The year was 1995, and the movie that changed many young girls' lives was released. That movie was Now and Then, a story about how four best friends spent their Summer in 1970. From riding bikes to first kisses to realising they were no longer innocent children, Now and Then was an incredible movie that beautifully captured what it's like for young girls transitioning from childhood to the teenage years.
No matter what you're dealing with, Now and Then proves that you can get through anything with a little help from your friends.
When the movie was released, I was 12 years old at the time. And my friends and I must have watched it at every slumber party, because I pretty much have the dialogue memorized. We would assign ourselves to characters (I was Chrissy), swoon over Devon Sawa, and try to recreate scenes from the movie, seances and all. I had no idea the impact the movie would have on my life and the way I now raise my two young daughters.
Being a 12-year-old girl is a very fun but confusing time. You're a tween — not a girl, not yet a woman (Britney Spears gets it). And the four tweens in Now and Then — Roberta, Teeny, Samantha, and Chrissy — went through things so many kids still face today, all while having an adventurous Summer of freedom and friendship. They navigated things like divorce, death, and bullies, all while squeezing in games of Red Rover, communicating via walkie-talkies (the DREAM), and working hard to earn money for their beloved treehouse.
The main Now and Then lesson I learned about how to raise my daughters is to be completely honest with them. When Chrissy asked her mom about sex, her mom kept giving her gardening analogies instead of telling her the actual details . . . and we all know how that turned out. As awkward and uncomfortable as it will be to have "the talk" with my daughters, I promised myself to not beat around the bush (no pun intended) and give them the truth. No analogies. I'd much rather they hear it from me than from their peers or the media. And Samantha's parents seemed to be great at fighting but terrible at communication, which meant their kids were caught in the crossfire of their hostile marriage without knowing what was really happening. Honesty is so important, and this movie taught me to give that to my daughters, always.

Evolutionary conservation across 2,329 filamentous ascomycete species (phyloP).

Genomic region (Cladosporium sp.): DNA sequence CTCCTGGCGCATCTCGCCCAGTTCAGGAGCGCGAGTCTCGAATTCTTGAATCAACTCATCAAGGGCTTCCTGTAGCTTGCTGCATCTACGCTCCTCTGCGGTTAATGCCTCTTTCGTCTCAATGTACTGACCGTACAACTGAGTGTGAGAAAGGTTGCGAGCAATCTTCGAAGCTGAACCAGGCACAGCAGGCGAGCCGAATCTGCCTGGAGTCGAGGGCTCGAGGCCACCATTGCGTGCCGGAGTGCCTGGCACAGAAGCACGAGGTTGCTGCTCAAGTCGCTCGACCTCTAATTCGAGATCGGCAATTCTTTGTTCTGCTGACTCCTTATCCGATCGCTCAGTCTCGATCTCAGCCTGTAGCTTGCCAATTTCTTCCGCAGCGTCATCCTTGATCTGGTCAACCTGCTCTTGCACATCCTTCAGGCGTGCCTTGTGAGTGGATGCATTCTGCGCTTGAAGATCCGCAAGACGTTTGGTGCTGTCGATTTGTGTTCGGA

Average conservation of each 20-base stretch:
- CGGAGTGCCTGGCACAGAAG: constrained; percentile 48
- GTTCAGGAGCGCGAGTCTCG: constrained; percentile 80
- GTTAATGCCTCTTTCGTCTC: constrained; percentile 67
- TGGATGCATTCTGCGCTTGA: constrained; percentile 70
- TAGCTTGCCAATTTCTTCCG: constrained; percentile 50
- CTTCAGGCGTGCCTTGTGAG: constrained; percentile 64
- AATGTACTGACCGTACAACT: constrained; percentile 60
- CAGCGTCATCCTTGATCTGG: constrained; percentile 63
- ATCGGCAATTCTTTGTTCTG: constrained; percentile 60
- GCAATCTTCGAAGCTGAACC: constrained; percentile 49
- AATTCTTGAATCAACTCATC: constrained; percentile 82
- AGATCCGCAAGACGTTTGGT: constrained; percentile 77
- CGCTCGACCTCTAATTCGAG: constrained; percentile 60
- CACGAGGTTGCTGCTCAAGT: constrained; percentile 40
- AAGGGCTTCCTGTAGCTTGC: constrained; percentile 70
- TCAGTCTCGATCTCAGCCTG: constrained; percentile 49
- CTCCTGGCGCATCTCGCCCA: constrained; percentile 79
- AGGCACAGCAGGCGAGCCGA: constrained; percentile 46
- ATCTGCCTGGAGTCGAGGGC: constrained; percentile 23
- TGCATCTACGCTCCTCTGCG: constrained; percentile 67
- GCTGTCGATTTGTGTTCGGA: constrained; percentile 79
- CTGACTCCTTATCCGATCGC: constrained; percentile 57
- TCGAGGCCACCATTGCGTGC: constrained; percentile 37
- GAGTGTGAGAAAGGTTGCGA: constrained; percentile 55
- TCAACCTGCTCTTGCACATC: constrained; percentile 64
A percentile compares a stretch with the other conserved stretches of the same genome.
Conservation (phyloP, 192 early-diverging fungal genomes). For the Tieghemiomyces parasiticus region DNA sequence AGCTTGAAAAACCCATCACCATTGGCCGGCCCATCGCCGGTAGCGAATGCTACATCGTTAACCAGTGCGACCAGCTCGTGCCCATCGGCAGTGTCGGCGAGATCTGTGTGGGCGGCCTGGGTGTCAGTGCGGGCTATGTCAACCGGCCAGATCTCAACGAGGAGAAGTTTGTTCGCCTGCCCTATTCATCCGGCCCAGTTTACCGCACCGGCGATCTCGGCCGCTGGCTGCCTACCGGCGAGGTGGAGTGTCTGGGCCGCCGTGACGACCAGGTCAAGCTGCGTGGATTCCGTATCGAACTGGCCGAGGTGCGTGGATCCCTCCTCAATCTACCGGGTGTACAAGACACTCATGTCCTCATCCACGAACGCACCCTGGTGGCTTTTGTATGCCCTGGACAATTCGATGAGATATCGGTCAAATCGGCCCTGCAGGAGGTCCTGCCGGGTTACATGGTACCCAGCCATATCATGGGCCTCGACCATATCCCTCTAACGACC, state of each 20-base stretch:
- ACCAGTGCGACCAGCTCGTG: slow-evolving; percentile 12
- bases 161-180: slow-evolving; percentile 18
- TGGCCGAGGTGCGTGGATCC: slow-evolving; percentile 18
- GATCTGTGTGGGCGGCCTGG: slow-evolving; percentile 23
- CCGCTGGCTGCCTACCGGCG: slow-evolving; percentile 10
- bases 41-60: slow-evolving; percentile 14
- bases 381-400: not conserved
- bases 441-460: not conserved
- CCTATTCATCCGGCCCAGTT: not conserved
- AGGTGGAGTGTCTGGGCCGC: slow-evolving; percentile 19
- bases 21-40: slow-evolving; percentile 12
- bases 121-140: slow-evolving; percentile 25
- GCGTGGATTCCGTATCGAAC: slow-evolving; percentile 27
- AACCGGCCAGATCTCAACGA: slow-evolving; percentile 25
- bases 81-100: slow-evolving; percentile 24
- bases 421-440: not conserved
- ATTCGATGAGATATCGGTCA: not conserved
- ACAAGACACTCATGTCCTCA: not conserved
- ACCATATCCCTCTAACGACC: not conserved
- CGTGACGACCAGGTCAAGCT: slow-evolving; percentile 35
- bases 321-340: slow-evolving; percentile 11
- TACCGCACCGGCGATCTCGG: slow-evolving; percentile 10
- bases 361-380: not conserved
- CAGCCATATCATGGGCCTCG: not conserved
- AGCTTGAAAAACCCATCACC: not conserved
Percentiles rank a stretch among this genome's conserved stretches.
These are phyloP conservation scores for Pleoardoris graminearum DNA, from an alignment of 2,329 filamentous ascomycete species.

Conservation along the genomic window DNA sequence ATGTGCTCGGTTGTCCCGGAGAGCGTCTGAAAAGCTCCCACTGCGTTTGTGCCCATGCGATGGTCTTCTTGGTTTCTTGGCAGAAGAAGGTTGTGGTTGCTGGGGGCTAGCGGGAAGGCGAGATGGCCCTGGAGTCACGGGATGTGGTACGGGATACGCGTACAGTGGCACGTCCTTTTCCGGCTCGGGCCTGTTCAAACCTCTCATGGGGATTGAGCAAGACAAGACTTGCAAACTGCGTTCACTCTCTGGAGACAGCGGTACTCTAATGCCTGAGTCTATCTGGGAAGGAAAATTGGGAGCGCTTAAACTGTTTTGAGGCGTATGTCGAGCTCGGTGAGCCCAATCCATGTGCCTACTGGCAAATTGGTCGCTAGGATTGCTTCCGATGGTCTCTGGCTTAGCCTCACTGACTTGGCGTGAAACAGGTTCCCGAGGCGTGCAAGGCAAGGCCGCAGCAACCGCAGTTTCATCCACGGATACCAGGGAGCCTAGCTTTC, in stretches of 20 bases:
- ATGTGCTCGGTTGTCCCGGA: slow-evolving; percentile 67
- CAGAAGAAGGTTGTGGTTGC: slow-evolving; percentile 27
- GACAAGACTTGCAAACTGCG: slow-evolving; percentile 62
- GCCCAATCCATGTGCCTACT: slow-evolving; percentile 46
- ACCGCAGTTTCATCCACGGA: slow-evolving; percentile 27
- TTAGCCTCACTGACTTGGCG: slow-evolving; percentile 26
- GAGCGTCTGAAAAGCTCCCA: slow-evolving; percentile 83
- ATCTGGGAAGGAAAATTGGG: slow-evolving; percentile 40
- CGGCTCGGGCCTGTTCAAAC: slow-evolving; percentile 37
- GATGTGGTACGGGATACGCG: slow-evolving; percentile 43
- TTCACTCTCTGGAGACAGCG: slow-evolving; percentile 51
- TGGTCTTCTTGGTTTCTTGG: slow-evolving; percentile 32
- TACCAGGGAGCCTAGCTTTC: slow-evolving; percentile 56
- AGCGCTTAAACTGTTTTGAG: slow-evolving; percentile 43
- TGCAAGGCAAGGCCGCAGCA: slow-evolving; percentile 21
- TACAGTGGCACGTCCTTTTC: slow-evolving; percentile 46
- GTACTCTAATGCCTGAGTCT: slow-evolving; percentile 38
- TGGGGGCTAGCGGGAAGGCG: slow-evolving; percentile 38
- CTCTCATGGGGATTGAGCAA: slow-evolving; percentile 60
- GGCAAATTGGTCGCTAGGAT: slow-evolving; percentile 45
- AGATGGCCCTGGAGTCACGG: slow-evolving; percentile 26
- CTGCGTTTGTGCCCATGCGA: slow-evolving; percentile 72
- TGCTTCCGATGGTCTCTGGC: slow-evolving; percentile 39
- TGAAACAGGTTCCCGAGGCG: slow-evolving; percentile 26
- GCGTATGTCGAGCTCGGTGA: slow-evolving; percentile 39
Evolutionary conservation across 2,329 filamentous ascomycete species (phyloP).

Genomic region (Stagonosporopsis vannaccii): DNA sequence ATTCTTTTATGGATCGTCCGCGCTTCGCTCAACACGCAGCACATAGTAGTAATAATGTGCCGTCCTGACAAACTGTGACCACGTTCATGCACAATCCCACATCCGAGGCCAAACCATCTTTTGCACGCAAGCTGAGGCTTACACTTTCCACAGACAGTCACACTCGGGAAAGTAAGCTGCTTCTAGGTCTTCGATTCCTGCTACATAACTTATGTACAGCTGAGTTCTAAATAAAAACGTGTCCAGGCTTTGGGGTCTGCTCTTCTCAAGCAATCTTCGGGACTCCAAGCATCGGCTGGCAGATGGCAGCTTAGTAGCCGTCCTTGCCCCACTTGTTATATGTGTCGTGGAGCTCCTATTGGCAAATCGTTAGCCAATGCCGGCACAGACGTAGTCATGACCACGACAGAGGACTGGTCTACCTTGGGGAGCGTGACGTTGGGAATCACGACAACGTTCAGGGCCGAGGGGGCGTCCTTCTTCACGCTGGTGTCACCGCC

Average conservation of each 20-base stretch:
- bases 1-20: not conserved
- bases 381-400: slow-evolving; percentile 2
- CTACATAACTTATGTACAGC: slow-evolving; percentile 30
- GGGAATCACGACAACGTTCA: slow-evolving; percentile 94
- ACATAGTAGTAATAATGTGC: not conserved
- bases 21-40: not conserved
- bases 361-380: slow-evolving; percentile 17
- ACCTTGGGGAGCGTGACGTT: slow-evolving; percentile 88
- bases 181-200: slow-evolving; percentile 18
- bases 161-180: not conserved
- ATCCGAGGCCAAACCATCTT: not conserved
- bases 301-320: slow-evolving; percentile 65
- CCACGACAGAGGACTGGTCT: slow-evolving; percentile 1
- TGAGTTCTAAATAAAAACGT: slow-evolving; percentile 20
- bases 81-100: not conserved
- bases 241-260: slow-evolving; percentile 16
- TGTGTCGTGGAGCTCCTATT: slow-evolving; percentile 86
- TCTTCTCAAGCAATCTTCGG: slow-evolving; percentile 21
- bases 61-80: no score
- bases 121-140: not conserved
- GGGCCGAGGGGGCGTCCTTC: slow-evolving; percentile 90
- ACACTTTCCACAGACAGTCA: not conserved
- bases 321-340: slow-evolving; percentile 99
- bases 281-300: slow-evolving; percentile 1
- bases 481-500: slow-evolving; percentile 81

When we look at our babies, that's how we see them — as our babies. We do anything and everything to protect them from pain and heartbreak, but life always has a way of sneaking past our parenting armor and striking our kids. In the movie, the girls try to find out how a mother and son from their neighbourhood died many years ago, but all of the adults in their lives refuse to tell the girls the truth. They end up finding out from an old newspaper that the mother and son tragically died in a fire. This affects Roberta the most, because she realises that her father lied about the way her own mother died. Her father, like many other parents, was only trying to prevent his daughter from further heartbreak, but in the end, she felt betrayed by her father for sugarcoating the situation. I would never want my daughters to feel that way about me.
Although the movie's setting was nearly 50 years ago, and the film came out 23 years ago, it's still highly relatable to young girls today. No matter what you're dealing with, whether that be stressing over your changing body or setting a goal to buy a treehouse, Now and Then proves that you can get through anything with a little help from your friends. It's always had such a special place in my heart, and I feel will always be one of those special movies that transcends time.